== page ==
Next to these exemptions of liability for a subset of ISPs, and the fact that they can nevertheless be ordered to end access or infringement, art. 15 establishes a prohibition to impose a ‘general obligation to monitor’:
1. Member States shall not impose a general obligation on providers, when providing the services covered by Articles 12, 13 and 14, to monitor the information which they transmit or store, nor a general obligation actively to seek facts or circumstances indicating illegal activity.
2. Member States may establish obligations for information society service providers promptly to inform the competent public authorities of alleged illegal activities undertaken or information provided by recipients of their service or obligations to communicate to the competent authorities, at their request, information enabling the identification of recipients of their service with whom they have storage agreements.
The confluence of a duty to foresee that ISPs can be required to remove infringing content with a prohibition to impose a general monitoring obligation has given rise to interesting case law, balancing the right to property and an effective remedy to enforce the property right (of copyright-holders), against the right to conduct a business (of ISPs that may have to pay for filtering and blocking of infringing content) and against the rights of privacy and data protection (of data subjects whose online behaviour may be monitored to detect infringement).
In 2008, the CJEU ruled in the Promusicae case.15 An association of copyright-holders (Promusicae) requested that a telecom provider (Telefonica) provide them with the identity and physical addresses they suspected of infringing their copyright via a peer-to-peer file-sharing service. Promusicae wished to initiate civil proceedings against the suspected infringers. The CJEU found (1) that MSs are not obliged to impose an obligation to communicate personal data such as those requested, but (2) they may nevertheless impose such an obligation, taking into account the eCommerce directive, the Copyright directive, the IP Enforcement directive, the ePrivacy directive and the Data Protection directive, while also implementing the proportionality principle that informs the balancing of fundamental rights. Though this may sound rather vague, it is actually quite precise, pointing out that a complex set of interacting parameters, derived from the relevant directives, must be applied to the case at hand in a way that does not violate fundamental rights and principles of the legal order of the EU. The precision will come into its own when the national court performs the required balancing act.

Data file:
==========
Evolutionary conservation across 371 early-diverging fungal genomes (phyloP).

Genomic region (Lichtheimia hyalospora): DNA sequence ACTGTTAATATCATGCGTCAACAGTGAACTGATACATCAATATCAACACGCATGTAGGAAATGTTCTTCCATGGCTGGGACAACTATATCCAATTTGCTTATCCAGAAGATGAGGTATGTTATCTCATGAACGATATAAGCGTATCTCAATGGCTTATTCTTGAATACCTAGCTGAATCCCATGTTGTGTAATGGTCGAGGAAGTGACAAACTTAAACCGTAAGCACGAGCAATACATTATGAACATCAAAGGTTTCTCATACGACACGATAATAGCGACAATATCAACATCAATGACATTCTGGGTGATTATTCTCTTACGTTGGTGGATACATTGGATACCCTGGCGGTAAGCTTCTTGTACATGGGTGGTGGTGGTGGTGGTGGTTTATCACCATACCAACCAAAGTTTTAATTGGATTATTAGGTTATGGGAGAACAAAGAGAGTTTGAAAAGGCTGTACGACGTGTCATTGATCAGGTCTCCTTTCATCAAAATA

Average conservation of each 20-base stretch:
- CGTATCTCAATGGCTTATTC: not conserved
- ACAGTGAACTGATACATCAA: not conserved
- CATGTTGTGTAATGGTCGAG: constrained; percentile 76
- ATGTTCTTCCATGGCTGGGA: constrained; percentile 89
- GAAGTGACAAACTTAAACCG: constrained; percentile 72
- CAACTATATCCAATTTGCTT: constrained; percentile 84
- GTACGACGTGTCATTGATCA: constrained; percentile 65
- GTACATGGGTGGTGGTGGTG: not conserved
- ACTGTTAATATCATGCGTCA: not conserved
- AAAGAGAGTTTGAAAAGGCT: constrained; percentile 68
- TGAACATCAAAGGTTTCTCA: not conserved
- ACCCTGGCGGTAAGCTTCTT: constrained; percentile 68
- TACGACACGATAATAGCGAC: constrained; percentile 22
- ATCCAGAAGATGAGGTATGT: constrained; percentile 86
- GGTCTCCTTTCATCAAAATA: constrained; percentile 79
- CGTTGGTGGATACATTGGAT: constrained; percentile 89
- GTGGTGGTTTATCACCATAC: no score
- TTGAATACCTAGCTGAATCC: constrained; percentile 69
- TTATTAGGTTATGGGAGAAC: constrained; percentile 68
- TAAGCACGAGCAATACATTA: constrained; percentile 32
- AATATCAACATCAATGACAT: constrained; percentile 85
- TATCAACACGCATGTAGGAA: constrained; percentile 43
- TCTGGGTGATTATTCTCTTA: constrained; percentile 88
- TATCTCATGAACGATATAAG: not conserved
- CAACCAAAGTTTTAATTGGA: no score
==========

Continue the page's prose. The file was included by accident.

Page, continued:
In more recent case law, the CJEU has ruled against the imposition of monitoring and filtering obligations on ISPs, based on them violating the above quoted art. 15 of the eCommerce directive. In Sabam v Netlog,16 Sabam represented copyright-holders, authorising usage of copyrighted material by third parties, whereas Netlog was an online social network that allowed file-sharing. Sabam had filed an injunction against Netlog to cease unlawful sharing, whereas Netlog argued that this would constitute a general obligation to monitor all its customers, as a preventative measure. The Belgium court submitted the following preliminary questions to the CJEU:
‘Do Directives 2001/29 and 2004/48, in conjunction with Directives 95/46, 2000/31 and 2002/58, construed in particular in the light of Articles 8 and 10 of the European Convention on the Protection of Human Rights and Fundamental Freedoms (…),
permit Member States to authorise a national court, (…)